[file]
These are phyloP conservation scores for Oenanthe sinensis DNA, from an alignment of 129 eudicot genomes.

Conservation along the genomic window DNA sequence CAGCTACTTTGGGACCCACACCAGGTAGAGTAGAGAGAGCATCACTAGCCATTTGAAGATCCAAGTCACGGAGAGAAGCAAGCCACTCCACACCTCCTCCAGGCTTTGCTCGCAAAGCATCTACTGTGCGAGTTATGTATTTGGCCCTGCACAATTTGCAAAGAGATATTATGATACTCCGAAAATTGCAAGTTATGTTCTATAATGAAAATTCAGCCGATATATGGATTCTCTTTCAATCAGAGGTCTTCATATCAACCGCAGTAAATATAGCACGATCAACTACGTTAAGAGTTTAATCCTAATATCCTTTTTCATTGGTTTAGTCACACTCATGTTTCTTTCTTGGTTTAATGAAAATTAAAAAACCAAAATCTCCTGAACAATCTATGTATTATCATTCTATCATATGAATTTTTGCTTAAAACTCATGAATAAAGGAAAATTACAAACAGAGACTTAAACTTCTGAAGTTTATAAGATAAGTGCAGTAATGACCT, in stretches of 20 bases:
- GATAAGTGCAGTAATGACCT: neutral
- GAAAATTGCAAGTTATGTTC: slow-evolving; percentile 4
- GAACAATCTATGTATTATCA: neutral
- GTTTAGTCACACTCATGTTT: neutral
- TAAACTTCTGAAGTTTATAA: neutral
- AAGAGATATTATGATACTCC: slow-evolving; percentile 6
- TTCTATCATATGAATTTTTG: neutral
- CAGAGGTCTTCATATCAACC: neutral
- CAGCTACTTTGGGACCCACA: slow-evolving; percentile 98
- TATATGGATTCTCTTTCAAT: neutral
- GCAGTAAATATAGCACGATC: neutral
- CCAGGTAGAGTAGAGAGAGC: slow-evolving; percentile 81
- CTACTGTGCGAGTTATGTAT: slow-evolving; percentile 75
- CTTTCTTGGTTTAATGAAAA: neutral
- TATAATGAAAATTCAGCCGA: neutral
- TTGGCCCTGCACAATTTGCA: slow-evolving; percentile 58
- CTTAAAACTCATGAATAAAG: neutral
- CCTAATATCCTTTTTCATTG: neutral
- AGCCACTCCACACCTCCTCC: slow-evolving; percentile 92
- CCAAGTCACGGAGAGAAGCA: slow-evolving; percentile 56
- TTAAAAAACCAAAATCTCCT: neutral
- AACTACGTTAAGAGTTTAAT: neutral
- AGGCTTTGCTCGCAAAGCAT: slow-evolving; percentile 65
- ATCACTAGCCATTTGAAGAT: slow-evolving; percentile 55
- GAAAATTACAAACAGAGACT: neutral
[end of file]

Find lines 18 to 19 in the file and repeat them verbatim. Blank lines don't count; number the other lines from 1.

- TTGGCCCTGCACAATTTGCA: slow-evolving; percentile 58
- CTTAAAACTCATGAATAAAG: neutral